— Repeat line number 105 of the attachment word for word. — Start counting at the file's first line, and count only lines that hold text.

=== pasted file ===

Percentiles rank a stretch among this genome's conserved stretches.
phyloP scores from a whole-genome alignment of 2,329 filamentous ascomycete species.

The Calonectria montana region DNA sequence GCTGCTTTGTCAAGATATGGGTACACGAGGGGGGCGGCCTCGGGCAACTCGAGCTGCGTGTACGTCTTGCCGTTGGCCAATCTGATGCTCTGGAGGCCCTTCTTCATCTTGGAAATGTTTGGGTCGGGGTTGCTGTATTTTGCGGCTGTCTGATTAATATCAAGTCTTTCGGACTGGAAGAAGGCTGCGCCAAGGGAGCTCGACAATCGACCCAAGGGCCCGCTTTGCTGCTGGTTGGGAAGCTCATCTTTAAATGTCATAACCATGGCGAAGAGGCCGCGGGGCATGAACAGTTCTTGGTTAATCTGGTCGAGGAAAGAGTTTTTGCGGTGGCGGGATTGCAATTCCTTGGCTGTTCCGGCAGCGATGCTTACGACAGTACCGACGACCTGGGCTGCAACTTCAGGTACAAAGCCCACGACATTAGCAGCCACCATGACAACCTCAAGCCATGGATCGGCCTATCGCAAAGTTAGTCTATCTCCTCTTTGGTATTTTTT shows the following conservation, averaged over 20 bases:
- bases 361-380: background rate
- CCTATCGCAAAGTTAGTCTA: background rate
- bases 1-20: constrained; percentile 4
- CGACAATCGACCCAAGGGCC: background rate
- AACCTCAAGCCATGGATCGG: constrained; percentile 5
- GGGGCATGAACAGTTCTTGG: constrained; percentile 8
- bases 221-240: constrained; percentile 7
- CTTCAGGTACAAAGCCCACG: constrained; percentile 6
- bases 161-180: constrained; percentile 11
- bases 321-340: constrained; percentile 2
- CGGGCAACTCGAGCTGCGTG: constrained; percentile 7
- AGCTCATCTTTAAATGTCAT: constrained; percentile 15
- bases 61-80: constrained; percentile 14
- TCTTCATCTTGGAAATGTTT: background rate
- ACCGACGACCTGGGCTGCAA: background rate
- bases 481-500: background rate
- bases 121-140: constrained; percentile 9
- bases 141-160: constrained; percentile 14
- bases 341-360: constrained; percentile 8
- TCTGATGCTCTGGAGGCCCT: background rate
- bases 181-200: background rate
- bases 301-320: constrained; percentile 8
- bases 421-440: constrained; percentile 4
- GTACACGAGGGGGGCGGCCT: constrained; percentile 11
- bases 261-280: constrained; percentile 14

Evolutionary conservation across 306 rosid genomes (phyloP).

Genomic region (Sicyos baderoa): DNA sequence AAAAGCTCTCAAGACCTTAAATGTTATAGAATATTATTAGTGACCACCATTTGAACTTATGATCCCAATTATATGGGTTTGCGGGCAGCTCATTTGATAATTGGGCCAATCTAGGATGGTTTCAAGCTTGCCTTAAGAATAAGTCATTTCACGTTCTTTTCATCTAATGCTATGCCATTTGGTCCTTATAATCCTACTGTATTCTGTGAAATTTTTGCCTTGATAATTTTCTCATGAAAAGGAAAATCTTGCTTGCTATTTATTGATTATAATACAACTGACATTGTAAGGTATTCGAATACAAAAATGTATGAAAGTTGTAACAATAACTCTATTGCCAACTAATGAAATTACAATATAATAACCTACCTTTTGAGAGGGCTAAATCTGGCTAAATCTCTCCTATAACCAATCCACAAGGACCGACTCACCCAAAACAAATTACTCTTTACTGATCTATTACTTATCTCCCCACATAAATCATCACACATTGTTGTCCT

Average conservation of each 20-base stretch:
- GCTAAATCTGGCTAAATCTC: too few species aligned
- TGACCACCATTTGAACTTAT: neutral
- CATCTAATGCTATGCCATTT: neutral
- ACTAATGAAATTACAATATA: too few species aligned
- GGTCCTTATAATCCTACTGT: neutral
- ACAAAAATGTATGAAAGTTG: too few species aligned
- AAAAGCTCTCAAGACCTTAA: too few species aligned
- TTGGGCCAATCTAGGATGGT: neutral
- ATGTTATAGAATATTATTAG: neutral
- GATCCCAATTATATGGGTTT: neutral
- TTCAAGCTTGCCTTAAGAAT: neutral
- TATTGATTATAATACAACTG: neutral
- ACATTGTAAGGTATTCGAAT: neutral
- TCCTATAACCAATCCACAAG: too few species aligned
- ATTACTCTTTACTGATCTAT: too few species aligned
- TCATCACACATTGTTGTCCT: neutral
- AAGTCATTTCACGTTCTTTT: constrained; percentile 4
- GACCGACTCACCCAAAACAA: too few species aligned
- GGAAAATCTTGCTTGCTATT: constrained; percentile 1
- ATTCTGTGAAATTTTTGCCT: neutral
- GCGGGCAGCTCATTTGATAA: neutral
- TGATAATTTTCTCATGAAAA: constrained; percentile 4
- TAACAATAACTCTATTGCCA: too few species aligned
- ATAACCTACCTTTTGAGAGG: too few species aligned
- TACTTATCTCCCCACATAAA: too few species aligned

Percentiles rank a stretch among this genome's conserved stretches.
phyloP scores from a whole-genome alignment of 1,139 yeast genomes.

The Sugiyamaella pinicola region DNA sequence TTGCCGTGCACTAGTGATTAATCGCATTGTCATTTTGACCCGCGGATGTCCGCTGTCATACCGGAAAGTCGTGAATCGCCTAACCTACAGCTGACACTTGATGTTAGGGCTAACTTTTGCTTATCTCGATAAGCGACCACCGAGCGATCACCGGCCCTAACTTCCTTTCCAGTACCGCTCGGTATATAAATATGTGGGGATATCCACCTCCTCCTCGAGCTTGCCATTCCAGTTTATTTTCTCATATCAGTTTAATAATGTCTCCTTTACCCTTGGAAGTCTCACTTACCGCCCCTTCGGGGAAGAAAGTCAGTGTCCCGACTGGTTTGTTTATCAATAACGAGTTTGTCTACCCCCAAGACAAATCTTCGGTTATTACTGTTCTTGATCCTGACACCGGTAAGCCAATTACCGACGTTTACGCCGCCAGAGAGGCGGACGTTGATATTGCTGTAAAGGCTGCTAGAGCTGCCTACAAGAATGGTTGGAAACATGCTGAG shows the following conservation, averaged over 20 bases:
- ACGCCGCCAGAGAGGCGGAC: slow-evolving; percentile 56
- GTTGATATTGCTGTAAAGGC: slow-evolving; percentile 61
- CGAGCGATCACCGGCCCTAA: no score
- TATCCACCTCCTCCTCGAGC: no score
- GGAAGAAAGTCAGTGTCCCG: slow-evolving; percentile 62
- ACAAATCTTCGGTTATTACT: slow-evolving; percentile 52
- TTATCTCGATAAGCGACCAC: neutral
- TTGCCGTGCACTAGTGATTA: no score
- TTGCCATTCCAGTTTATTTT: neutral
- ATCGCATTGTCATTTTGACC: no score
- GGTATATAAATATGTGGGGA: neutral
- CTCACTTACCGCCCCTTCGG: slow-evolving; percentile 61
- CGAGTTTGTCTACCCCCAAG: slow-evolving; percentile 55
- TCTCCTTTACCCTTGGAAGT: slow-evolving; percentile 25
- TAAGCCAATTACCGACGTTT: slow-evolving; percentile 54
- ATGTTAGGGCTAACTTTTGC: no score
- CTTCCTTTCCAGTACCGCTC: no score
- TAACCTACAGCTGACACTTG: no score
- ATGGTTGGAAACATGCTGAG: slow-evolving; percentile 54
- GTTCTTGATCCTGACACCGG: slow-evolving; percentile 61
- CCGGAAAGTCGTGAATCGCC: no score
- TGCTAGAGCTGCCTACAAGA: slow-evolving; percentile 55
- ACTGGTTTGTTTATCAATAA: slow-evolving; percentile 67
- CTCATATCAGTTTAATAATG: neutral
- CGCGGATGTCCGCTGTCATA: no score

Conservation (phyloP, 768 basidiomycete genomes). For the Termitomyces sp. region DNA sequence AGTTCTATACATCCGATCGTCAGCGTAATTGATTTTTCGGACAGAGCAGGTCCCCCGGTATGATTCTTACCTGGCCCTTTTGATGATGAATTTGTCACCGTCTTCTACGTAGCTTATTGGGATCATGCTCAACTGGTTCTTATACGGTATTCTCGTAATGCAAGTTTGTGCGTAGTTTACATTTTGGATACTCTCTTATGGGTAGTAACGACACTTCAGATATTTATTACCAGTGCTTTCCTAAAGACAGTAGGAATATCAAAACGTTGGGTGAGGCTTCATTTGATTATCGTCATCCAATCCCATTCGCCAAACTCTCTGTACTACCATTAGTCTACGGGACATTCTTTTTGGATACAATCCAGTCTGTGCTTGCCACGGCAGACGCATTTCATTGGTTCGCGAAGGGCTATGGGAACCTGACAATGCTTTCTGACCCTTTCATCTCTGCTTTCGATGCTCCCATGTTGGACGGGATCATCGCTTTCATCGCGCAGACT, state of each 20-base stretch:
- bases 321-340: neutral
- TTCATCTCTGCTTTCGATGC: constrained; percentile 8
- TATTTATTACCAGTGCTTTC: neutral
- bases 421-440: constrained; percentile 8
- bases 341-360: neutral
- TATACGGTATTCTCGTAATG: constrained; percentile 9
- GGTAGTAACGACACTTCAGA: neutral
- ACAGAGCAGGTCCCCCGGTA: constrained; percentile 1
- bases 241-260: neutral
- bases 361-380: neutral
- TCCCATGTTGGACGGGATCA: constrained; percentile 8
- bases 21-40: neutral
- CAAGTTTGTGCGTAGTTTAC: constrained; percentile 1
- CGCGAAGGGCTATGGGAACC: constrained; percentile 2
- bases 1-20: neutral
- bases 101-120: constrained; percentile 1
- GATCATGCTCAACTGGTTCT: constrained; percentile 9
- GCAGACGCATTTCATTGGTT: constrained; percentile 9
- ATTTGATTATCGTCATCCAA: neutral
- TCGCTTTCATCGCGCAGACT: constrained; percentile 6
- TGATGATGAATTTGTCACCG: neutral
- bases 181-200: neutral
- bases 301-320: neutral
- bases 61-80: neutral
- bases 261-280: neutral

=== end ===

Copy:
- TCGCTTTCATCGCGCAGACT: constrained; percentile 6